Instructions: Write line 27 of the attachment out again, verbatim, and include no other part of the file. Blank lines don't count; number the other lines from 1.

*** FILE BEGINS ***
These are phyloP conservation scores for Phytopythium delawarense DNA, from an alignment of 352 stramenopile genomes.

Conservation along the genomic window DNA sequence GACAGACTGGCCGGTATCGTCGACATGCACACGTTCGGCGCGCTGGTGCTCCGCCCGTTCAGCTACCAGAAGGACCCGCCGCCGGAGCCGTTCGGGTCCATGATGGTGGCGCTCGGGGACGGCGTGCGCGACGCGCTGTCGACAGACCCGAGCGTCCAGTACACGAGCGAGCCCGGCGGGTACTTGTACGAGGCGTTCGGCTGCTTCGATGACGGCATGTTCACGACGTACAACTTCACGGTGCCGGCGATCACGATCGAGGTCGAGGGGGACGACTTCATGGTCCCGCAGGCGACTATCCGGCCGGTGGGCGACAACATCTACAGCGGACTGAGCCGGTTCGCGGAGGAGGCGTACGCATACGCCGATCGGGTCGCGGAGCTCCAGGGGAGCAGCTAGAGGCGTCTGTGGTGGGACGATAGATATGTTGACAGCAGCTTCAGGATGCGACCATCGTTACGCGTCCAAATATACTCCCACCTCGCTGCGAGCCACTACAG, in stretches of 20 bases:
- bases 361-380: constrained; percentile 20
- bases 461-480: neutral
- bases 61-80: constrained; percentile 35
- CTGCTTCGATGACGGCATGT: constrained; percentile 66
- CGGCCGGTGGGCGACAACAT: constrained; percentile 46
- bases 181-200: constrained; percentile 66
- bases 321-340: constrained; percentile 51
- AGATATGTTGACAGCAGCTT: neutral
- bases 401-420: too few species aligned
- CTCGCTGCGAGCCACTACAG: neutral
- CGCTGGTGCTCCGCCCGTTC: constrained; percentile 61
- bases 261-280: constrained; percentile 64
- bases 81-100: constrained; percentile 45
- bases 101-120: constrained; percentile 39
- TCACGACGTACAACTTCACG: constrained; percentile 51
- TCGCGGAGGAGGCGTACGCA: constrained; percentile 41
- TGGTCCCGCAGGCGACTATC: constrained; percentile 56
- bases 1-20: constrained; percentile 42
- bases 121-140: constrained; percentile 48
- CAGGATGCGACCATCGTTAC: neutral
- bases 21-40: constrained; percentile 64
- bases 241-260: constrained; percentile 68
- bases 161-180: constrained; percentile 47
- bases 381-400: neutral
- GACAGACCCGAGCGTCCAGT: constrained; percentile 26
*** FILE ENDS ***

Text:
- GACAGACCCGAGCGTCCAGT: constrained; percentile 26